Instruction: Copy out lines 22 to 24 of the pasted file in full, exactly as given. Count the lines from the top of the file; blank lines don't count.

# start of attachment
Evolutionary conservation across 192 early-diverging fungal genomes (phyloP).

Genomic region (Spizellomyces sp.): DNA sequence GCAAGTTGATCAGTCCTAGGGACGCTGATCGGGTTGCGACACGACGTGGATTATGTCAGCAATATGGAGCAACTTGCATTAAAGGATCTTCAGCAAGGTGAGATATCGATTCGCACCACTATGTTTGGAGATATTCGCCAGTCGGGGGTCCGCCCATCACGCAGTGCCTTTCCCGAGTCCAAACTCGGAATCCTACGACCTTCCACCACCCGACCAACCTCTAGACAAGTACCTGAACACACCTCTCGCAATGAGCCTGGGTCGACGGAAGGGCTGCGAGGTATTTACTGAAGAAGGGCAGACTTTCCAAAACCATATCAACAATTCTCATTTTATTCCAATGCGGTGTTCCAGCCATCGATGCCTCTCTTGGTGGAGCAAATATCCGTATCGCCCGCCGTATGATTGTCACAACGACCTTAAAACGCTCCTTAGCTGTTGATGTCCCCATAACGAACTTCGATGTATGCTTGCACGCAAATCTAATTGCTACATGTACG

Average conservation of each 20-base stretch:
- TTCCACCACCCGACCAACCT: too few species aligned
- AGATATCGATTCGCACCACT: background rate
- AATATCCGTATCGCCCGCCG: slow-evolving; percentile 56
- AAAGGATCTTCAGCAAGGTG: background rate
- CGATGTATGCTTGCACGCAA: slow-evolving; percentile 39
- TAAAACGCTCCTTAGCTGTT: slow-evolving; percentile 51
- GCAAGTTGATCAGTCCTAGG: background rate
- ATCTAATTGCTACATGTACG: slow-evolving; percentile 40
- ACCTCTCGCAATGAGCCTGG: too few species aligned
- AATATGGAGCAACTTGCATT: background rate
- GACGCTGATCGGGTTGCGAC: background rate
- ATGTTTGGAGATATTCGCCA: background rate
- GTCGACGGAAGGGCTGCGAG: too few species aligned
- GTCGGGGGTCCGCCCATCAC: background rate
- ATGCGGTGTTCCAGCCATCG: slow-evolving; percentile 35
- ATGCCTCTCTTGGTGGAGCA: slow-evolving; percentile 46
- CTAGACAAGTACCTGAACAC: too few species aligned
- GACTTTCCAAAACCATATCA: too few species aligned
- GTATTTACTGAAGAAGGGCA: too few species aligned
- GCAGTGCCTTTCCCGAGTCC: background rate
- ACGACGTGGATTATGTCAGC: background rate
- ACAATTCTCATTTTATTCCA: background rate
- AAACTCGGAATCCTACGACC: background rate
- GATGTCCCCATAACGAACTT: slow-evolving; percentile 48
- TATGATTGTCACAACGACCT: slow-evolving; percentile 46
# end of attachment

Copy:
- GTATTTACTGAAGAAGGGCA: too few species aligned
- GCAGTGCCTTTCCCGAGTCC: background rate
- ACGACGTGGATTATGTCAGC: background rate